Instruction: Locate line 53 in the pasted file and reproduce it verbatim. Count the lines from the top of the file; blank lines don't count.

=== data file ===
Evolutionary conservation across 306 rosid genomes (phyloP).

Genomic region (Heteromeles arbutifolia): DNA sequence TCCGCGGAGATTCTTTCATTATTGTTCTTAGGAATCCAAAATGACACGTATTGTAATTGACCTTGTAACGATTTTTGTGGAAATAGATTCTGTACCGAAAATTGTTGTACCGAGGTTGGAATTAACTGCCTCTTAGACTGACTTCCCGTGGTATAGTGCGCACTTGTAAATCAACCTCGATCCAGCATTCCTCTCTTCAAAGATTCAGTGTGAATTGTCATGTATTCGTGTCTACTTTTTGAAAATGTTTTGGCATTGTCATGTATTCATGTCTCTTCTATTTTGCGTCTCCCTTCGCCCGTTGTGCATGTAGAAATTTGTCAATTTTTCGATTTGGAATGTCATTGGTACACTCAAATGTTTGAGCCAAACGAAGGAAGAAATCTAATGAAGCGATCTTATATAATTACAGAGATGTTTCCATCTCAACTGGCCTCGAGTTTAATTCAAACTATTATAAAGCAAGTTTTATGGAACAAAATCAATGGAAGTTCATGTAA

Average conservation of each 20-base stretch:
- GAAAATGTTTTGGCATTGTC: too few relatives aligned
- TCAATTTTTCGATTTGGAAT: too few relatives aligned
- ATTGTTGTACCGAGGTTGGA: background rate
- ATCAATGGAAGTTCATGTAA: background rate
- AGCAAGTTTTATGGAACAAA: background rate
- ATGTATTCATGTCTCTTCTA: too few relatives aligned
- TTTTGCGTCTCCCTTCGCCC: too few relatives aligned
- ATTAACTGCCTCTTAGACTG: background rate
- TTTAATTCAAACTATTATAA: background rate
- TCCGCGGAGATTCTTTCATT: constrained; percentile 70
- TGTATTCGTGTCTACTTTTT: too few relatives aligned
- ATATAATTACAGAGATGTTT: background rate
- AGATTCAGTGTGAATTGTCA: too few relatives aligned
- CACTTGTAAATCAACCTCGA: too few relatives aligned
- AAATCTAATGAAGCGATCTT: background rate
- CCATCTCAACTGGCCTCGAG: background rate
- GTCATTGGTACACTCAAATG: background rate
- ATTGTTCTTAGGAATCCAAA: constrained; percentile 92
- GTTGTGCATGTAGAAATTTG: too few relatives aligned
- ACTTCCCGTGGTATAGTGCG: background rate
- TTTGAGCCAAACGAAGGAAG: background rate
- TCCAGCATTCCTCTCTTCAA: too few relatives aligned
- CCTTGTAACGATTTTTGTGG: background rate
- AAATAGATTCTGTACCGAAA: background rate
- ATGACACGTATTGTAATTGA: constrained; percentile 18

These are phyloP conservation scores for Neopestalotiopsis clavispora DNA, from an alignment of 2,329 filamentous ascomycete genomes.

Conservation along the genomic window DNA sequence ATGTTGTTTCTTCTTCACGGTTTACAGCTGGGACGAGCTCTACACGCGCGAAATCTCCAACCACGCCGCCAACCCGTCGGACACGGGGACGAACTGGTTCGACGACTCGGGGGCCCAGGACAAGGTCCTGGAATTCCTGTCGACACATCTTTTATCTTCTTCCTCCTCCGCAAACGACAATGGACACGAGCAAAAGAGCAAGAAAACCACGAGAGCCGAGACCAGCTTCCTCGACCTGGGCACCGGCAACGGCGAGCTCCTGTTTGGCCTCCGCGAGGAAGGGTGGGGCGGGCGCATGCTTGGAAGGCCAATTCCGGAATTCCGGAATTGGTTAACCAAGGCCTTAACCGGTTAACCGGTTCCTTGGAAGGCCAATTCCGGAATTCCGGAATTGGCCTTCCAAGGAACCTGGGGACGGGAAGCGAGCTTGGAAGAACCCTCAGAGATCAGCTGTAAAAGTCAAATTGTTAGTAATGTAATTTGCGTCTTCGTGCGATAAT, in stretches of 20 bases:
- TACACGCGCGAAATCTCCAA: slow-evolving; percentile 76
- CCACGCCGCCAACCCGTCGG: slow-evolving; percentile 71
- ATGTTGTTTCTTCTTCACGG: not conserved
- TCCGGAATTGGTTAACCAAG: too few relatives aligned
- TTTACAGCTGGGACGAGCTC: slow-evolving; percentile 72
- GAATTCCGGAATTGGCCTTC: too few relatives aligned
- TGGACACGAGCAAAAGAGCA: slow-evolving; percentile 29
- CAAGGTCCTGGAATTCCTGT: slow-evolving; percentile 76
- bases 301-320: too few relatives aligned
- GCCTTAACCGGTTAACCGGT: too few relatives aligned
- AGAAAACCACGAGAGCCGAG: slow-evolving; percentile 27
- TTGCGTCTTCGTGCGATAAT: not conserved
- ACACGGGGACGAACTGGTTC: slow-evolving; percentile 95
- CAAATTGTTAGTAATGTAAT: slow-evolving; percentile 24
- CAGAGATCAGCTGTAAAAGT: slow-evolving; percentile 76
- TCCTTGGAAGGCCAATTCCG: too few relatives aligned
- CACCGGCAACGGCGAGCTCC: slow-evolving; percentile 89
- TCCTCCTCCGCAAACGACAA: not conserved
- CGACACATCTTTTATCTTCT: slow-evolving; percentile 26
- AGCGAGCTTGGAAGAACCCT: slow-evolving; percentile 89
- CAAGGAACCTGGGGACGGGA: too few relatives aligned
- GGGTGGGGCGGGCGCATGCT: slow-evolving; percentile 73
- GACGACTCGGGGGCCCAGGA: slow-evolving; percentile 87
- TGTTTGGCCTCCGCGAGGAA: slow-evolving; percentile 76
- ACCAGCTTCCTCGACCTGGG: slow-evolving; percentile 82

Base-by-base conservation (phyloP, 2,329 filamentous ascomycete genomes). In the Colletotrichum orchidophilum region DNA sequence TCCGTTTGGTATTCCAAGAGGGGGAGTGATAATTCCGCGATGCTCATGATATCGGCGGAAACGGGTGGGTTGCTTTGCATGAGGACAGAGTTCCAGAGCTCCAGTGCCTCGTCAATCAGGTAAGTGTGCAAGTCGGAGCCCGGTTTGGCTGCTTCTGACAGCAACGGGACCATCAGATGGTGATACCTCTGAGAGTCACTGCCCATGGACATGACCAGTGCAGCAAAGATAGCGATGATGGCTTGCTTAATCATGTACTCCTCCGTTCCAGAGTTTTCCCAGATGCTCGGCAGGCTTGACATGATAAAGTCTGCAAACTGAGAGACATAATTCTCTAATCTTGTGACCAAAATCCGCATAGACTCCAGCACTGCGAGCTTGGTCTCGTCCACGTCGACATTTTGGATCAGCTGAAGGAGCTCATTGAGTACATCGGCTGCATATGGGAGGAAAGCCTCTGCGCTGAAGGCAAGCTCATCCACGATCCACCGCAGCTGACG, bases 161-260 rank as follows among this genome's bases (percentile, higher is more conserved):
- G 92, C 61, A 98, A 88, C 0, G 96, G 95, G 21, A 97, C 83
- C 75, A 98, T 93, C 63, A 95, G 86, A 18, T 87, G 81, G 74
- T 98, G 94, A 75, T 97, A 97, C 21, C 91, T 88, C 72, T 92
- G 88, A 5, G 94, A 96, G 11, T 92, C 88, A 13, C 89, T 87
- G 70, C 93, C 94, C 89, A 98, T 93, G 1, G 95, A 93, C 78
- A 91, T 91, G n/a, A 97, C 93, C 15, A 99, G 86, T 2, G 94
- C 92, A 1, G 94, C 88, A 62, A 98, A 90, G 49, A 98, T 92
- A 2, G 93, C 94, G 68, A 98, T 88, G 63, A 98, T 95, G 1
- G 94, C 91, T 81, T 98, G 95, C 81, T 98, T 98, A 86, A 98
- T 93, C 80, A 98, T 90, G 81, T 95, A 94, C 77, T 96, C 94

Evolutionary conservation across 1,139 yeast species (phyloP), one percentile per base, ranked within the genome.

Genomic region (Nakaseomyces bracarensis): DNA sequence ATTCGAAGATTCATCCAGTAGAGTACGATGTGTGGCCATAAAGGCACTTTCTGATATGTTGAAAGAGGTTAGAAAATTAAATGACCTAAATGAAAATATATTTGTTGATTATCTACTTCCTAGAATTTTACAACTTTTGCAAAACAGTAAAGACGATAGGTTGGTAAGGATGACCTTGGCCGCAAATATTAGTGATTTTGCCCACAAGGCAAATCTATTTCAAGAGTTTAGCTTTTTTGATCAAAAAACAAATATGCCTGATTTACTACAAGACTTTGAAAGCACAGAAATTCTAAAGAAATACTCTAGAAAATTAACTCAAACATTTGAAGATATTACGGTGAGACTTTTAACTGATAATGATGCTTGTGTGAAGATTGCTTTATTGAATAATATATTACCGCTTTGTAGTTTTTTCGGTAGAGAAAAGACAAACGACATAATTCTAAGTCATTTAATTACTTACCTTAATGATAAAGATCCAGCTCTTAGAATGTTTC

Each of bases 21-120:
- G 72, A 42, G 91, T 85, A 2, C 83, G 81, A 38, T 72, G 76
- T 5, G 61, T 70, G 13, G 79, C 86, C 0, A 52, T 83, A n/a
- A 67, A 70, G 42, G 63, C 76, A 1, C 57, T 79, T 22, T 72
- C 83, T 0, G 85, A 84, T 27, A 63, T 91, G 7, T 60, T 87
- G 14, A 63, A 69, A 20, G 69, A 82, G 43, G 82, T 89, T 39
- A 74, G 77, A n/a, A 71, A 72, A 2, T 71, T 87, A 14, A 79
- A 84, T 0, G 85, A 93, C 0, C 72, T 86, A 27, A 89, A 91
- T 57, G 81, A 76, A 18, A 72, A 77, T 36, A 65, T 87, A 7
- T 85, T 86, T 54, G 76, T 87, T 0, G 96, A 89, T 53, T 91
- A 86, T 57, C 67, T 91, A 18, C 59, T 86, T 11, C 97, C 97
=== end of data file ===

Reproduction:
- GACGACTCGGGGGCCCAGGA: slow-evolving; percentile 87